In the midst of tensions between Moscow and Washington over Western sanctions, Russia has announced it will conduct an observation flight in U.S. airspace within the guidelines of the Treaty on Open Skies. The country’s National Nuclear Risk Reduction Centre said Russian inspectors will be aboard the Russian Tupolev Tu-154M-LK-1 when it flies over U.S. territory.

Deputy Foreign Minister Sergei Ryzhkov said that the Russian aircraft will be launched from the Travis Air Force Base in the U.S. state of California with observation flights to be conducted on Dec. 8 to 13, according to Sputnik. The flight aims to promote transparency in military activities. Ryzhov explained that U.S. specialists will also be aboard the aircraft to check the use of equipment and the Russian inspectors’ compliance with the Open Skies treaty.

Previous reports have indicated that the Treaty on Open Skies allows the unarmed observation flights over the territories of signatory countries. It was designed to boost mutual understanding and confidence in gathering information about military forces and other activities of concern to participants.

Russia has been ramping up its military flights in the Baltic Sea region in the past few days as its actions are being closely monitored by both the U.S. and NATO. A U.S. official told CNN that a dozen Russian military aircraft including bomber planes were detected in the Baltic Sea. NATO, Sweden and Finland military planes monitored the Russian flights.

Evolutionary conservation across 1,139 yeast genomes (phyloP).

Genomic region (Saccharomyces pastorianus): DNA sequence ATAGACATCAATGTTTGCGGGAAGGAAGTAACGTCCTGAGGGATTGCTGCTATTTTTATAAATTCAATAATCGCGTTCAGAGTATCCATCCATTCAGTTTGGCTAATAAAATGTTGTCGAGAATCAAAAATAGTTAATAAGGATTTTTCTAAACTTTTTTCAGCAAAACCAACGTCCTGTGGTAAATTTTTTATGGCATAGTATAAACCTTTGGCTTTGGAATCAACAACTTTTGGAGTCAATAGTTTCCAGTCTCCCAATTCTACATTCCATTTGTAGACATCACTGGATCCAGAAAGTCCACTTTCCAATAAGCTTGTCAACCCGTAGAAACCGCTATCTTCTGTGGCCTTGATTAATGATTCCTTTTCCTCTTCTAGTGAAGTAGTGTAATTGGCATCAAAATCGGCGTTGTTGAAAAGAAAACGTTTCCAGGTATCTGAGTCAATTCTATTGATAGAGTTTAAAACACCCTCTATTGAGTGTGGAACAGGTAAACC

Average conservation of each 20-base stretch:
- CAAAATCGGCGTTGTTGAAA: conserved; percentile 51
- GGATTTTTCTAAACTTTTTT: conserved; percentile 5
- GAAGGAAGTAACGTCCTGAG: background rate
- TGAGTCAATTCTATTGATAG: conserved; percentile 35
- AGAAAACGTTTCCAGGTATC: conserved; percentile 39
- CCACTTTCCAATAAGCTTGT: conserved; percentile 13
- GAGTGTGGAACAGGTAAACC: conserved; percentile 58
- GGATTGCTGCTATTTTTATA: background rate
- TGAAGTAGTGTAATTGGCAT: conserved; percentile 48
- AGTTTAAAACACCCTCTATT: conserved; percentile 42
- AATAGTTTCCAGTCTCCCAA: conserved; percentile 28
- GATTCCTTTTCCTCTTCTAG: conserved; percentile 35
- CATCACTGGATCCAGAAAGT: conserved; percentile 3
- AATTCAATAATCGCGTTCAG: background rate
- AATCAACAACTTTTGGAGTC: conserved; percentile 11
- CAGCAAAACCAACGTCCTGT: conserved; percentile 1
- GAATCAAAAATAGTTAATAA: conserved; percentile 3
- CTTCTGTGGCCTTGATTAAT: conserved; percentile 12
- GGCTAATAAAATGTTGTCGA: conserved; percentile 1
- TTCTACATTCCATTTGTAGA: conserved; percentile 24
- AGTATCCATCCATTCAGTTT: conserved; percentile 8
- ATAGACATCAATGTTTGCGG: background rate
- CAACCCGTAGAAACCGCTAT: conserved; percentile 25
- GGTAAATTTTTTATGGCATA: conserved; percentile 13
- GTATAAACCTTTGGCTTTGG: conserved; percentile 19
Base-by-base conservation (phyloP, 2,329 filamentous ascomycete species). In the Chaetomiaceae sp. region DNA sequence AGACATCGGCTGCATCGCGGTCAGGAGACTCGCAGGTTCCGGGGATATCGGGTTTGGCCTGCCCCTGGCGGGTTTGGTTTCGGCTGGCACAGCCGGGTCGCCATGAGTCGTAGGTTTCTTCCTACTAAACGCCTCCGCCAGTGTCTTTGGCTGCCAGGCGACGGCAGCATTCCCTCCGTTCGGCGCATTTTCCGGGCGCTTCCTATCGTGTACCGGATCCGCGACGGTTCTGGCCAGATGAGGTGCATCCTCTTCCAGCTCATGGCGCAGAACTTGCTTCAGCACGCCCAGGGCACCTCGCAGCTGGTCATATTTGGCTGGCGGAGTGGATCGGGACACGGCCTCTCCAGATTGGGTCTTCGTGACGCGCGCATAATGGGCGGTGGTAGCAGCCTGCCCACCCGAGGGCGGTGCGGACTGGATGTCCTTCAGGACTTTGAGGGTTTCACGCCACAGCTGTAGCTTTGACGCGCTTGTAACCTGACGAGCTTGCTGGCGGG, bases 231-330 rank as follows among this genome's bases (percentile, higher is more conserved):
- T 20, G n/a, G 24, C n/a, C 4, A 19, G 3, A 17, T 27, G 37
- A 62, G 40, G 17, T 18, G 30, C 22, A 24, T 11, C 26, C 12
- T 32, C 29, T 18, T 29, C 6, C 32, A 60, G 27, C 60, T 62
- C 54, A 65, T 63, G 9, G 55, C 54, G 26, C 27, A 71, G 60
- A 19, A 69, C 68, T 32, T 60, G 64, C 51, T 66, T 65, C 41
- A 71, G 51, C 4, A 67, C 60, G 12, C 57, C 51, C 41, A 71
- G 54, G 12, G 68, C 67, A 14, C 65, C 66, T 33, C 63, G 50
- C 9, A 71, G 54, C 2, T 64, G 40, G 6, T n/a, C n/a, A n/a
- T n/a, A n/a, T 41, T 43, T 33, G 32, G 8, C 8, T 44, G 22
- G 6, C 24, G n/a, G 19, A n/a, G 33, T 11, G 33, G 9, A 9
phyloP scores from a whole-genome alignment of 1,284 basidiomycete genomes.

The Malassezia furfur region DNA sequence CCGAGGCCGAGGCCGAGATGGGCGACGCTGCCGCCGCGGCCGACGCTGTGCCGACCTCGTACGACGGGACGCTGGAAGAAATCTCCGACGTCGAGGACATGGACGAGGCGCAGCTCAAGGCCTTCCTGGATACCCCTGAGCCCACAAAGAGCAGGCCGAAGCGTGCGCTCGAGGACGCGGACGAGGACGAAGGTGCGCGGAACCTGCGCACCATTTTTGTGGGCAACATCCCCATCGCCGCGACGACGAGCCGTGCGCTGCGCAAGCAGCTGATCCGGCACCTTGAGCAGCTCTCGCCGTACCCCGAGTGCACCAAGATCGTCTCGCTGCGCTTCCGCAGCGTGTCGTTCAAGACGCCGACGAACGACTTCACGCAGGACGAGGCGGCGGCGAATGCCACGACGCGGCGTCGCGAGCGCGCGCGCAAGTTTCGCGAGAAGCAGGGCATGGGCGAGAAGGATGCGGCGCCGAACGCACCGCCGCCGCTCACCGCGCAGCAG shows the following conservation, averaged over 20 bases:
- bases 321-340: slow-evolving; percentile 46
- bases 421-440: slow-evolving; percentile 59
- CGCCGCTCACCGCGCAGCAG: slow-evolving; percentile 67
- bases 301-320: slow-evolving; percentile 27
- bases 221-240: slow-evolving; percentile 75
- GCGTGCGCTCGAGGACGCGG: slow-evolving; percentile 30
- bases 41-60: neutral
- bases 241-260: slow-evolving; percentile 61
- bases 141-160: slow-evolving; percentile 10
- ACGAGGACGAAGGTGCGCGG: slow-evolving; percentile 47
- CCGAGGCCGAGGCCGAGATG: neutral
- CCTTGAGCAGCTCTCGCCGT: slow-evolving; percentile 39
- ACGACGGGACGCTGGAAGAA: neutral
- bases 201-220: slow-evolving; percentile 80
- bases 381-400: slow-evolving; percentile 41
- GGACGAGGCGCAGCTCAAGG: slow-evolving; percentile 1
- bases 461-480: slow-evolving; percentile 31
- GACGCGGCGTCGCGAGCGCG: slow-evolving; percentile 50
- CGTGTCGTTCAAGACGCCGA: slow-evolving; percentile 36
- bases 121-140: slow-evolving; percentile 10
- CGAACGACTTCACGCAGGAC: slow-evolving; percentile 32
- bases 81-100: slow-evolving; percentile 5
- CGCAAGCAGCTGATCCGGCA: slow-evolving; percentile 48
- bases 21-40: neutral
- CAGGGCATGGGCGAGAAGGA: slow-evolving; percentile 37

Russian flights were conducted on the same route as several bombers and transport aircraft were spotted. Pentagon spokesperson Col. Steven Warren said that although large Russian flights have been seen in the past, the current contingent of planes was a “large incursion.”

Meanwhile, U.S. President Barack Obama has accused Russian President Vladimir Putin of pushing Russia into self-isolation. In a speech in Washington, Mr Obama said the crisis in Ukraine might have caught Mr Putin by surprise. The U.S. president claimed Mr Putin was turning to a “nationalist backward looking approach” in Russian policy as he scares nearby countries and damage his country’s economy.

Following Mr Obama’s strong statements against the Russian president, Mr Putin hit back in a speech to the Kremlin and said the sanctions imposed by the West are not only “harmful” to Russia but to the whole world as well. He claimed the West was trying to “hold back the growing strength” of Russia.